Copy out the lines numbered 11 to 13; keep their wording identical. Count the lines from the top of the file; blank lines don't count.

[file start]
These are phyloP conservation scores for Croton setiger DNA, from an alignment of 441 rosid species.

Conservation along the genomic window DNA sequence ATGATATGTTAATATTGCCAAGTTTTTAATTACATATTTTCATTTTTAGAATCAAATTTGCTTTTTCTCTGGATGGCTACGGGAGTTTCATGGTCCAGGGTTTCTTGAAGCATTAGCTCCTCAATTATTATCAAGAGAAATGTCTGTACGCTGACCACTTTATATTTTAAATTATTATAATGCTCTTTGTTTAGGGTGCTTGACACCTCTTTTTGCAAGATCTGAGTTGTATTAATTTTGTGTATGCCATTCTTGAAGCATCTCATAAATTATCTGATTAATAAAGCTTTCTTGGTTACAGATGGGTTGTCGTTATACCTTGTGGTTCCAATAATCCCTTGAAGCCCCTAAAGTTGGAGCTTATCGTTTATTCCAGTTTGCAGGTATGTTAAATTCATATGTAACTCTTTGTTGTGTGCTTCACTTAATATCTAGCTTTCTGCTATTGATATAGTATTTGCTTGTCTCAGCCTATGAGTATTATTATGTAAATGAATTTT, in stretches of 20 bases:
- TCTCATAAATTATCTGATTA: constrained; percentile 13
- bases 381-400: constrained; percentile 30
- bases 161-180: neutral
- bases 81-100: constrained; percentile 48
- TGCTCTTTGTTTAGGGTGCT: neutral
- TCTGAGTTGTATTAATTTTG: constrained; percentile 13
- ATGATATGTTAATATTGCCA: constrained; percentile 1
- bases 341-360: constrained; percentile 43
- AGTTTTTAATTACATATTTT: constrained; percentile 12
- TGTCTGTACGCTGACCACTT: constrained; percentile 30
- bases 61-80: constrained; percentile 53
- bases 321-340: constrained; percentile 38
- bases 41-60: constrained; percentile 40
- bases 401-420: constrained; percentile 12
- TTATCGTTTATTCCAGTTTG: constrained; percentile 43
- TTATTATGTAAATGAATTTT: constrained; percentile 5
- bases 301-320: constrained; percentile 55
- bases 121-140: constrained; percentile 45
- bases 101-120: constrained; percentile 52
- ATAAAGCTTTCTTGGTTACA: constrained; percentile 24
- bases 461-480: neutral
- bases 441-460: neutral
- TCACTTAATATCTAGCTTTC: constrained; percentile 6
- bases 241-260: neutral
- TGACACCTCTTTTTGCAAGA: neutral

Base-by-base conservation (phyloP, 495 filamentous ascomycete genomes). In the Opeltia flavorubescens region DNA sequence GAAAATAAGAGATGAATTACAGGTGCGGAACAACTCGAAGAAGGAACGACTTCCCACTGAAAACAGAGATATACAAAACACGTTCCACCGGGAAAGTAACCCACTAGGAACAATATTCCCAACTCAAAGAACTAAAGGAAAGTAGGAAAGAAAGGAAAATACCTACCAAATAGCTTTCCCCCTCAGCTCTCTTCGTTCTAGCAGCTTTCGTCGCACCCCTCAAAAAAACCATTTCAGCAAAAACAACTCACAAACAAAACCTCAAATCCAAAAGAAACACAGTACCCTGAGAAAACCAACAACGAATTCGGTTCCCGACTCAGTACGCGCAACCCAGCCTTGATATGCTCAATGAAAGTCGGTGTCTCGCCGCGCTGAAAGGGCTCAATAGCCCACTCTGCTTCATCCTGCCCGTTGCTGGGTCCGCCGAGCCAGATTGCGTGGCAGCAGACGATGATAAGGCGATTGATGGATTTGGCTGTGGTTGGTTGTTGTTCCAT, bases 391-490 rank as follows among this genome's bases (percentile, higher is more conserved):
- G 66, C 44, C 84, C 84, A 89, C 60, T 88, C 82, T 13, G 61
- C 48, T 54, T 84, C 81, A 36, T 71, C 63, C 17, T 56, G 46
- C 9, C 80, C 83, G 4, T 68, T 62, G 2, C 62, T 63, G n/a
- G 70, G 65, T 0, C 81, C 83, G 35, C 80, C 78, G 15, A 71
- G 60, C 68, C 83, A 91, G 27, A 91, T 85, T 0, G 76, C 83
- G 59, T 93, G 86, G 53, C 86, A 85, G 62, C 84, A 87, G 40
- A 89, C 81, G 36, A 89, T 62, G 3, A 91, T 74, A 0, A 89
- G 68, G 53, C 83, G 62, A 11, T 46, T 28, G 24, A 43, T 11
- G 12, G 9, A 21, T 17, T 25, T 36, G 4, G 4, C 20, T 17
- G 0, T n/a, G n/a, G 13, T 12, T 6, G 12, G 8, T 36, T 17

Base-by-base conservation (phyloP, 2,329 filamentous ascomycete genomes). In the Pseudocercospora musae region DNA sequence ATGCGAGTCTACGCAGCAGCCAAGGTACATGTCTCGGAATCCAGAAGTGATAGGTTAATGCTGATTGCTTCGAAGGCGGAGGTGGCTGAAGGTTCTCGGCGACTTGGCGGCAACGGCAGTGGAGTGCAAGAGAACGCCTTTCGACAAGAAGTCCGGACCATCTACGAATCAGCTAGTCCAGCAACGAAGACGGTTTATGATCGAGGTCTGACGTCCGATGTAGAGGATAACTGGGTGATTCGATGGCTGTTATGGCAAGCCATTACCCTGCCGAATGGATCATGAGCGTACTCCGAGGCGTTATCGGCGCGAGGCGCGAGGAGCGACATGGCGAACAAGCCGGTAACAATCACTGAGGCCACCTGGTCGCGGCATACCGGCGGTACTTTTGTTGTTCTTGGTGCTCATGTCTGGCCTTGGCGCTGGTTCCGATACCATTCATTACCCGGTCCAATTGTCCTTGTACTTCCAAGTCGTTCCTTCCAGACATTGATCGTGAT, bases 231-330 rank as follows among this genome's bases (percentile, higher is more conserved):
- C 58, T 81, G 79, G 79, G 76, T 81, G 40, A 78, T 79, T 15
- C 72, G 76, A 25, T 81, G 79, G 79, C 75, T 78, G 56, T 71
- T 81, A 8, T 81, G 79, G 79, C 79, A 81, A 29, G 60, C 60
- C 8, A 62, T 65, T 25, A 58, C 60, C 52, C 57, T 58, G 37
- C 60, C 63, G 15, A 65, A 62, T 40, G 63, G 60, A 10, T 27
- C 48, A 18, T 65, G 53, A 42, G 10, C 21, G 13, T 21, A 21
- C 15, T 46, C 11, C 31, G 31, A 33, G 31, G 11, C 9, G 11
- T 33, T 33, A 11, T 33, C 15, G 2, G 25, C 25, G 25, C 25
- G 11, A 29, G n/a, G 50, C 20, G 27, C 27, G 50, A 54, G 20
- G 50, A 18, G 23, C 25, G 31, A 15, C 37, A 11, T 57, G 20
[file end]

- AGTTTTTAATTACATATTTT: constrained; percentile 12
- TGTCTGTACGCTGACCACTT: constrained; percentile 30
- bases 61-80: constrained; percentile 53